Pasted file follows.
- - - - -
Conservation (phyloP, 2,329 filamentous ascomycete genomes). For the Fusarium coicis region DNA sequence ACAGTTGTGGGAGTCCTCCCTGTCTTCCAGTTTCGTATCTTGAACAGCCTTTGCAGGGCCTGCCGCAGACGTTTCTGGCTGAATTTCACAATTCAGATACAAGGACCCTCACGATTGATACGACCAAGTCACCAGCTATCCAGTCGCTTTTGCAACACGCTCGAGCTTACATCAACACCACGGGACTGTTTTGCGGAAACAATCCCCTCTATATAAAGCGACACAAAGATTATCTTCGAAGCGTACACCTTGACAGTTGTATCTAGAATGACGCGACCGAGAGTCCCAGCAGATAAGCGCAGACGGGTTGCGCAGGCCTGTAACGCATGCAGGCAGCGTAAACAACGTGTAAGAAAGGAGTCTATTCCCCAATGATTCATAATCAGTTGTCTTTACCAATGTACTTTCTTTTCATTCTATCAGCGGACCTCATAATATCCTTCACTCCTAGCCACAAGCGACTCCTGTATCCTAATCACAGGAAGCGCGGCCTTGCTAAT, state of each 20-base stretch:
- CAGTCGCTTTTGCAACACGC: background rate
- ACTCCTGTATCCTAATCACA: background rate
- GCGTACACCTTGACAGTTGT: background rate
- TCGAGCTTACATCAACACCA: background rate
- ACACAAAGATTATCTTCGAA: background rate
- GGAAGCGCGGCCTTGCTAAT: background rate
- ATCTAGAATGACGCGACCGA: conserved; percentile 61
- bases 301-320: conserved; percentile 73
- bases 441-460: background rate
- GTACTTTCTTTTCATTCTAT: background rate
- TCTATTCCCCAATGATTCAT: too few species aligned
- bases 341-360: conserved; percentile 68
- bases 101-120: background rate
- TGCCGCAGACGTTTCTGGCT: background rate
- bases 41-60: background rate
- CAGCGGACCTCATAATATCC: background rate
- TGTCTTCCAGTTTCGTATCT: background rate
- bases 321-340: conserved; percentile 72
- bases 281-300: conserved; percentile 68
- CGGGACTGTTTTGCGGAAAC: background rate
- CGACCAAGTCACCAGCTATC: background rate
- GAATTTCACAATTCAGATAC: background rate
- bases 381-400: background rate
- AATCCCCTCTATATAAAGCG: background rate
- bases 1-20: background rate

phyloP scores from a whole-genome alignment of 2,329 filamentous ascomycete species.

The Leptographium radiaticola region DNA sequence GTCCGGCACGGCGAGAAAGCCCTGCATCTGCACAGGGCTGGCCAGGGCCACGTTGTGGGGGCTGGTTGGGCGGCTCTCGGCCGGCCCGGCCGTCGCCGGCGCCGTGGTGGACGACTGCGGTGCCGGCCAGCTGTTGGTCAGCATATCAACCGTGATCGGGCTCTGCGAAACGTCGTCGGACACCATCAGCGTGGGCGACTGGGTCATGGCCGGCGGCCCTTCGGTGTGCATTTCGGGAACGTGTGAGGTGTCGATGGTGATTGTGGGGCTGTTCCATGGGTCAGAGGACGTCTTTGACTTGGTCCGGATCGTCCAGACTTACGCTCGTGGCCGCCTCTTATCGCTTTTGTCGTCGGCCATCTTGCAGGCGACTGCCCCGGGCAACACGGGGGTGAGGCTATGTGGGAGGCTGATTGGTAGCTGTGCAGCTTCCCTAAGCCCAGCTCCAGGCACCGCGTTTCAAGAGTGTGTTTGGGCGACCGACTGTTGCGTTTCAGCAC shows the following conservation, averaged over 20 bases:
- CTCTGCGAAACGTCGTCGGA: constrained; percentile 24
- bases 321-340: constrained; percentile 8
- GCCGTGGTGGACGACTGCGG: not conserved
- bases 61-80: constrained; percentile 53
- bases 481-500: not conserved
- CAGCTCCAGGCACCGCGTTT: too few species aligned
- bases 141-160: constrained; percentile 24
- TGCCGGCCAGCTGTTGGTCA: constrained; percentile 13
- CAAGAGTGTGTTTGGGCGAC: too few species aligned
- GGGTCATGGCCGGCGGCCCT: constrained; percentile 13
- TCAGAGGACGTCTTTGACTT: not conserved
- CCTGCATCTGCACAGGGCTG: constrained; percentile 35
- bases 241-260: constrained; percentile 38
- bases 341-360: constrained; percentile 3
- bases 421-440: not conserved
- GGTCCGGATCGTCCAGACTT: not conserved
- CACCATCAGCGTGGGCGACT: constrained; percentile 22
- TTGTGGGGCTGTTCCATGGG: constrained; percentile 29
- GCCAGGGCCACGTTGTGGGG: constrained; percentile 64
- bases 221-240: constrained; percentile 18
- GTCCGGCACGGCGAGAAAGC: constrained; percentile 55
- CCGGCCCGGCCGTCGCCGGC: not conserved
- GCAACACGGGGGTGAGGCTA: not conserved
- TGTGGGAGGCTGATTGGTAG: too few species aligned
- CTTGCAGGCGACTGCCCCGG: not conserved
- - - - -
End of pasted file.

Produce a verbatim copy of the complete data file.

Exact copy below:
Conservation (phyloP, 2,329 filamentous ascomycete genomes). For the Fusarium coicis region DNA sequence ACAGTTGTGGGAGTCCTCCCTGTCTTCCAGTTTCGTATCTTGAACAGCCTTTGCAGGGCCTGCCGCAGACGTTTCTGGCTGAATTTCACAATTCAGATACAAGGACCCTCACGATTGATACGACCAAGTCACCAGCTATCCAGTCGCTTTTGCAACACGCTCGAGCTTACATCAACACCACGGGACTGTTTTGCGGAAACAATCCCCTCTATATAAAGCGACACAAAGATTATCTTCGAAGCGTACACCTTGACAGTTGTATCTAGAATGACGCGACCGAGAGTCCCAGCAGATAAGCGCAGACGGGTTGCGCAGGCCTGTAACGCATGCAGGCAGCGTAAACAACGTGTAAGAAAGGAGTCTATTCCCCAATGATTCATAATCAGTTGTCTTTACCAATGTACTTTCTTTTCATTCTATCAGCGGACCTCATAATATCCTTCACTCCTAGCCACAAGCGACTCCTGTATCCTAATCACAGGAAGCGCGGCCTTGCTAAT, state of each 20-base stretch:
- CAGTCGCTTTTGCAACACGC: background rate
- ACTCCTGTATCCTAATCACA: background rate
- GCGTACACCTTGACAGTTGT: background rate
- TCGAGCTTACATCAACACCA: background rate
- ACACAAAGATTATCTTCGAA: background rate
- GGAAGCGCGGCCTTGCTAAT: background rate
- ATCTAGAATGACGCGACCGA: conserved; percentile 61
- bases 301-320: conserved; percentile 73
- bases 441-460: background rate
- GTACTTTCTTTTCATTCTAT: background rate
- TCTATTCCCCAATGATTCAT: too few species aligned
- bases 341-360: conserved; percentile 68
- bases 101-120: background rate
- TGCCGCAGACGTTTCTGGCT: background rate
- bases 41-60: background rate
- CAGCGGACCTCATAATATCC: background rate
- TGTCTTCCAGTTTCGTATCT: background rate
- bases 321-340: conserved; percentile 72
- bases 281-300: conserved; percentile 68
- CGGGACTGTTTTGCGGAAAC: background rate
- CGACCAAGTCACCAGCTATC: background rate
- GAATTTCACAATTCAGATAC: background rate
- bases 381-400: background rate
- AATCCCCTCTATATAAAGCG: background rate
- bases 1-20: background rate

phyloP scores from a whole-genome alignment of 2,329 filamentous ascomycete species.

The Leptographium radiaticola region DNA sequence GTCCGGCACGGCGAGAAAGCCCTGCATCTGCACAGGGCTGGCCAGGGCCACGTTGTGGGGGCTGGTTGGGCGGCTCTCGGCCGGCCCGGCCGTCGCCGGCGCCGTGGTGGACGACTGCGGTGCCGGCCAGCTGTTGGTCAGCATATCAACCGTGATCGGGCTCTGCGAAACGTCGTCGGACACCATCAGCGTGGGCGACTGGGTCATGGCCGGCGGCCCTTCGGTGTGCATTTCGGGAACGTGTGAGGTGTCGATGGTGATTGTGGGGCTGTTCCATGGGTCAGAGGACGTCTTTGACTTGGTCCGGATCGTCCAGACTTACGCTCGTGGCCGCCTCTTATCGCTTTTGTCGTCGGCCATCTTGCAGGCGACTGCCCCGGGCAACACGGGGGTGAGGCTATGTGGGAGGCTGATTGGTAGCTGTGCAGCTTCCCTAAGCCCAGCTCCAGGCACCGCGTTTCAAGAGTGTGTTTGGGCGACCGACTGTTGCGTTTCAGCAC shows the following conservation, averaged over 20 bases:
- CTCTGCGAAACGTCGTCGGA: constrained; percentile 24
- bases 321-340: constrained; percentile 8
- GCCGTGGTGGACGACTGCGG: not conserved
- bases 61-80: constrained; percentile 53
- bases 481-500: not conserved
- CAGCTCCAGGCACCGCGTTT: too few species aligned
- bases 141-160: constrained; percentile 24
- TGCCGGCCAGCTGTTGGTCA: constrained; percentile 13
- CAAGAGTGTGTTTGGGCGAC: too few species aligned
- GGGTCATGGCCGGCGGCCCT: constrained; percentile 13
- TCAGAGGACGTCTTTGACTT: not conserved
- CCTGCATCTGCACAGGGCTG: constrained; percentile 35
- bases 241-260: constrained; percentile 38
- bases 341-360: constrained; percentile 3
- bases 421-440: not conserved
- GGTCCGGATCGTCCAGACTT: not conserved
- CACCATCAGCGTGGGCGACT: constrained; percentile 22
- TTGTGGGGCTGTTCCATGGG: constrained; percentile 29
- GCCAGGGCCACGTTGTGGGG: constrained; percentile 64
- bases 221-240: constrained; percentile 18
- GTCCGGCACGGCGAGAAAGC: constrained; percentile 55
- CCGGCCCGGCCGTCGCCGGC: not conserved
- GCAACACGGGGGTGAGGCTA: not conserved
- TGTGGGAGGCTGATTGGTAG: too few species aligned
- CTTGCAGGCGACTGCCCCGG: not conserved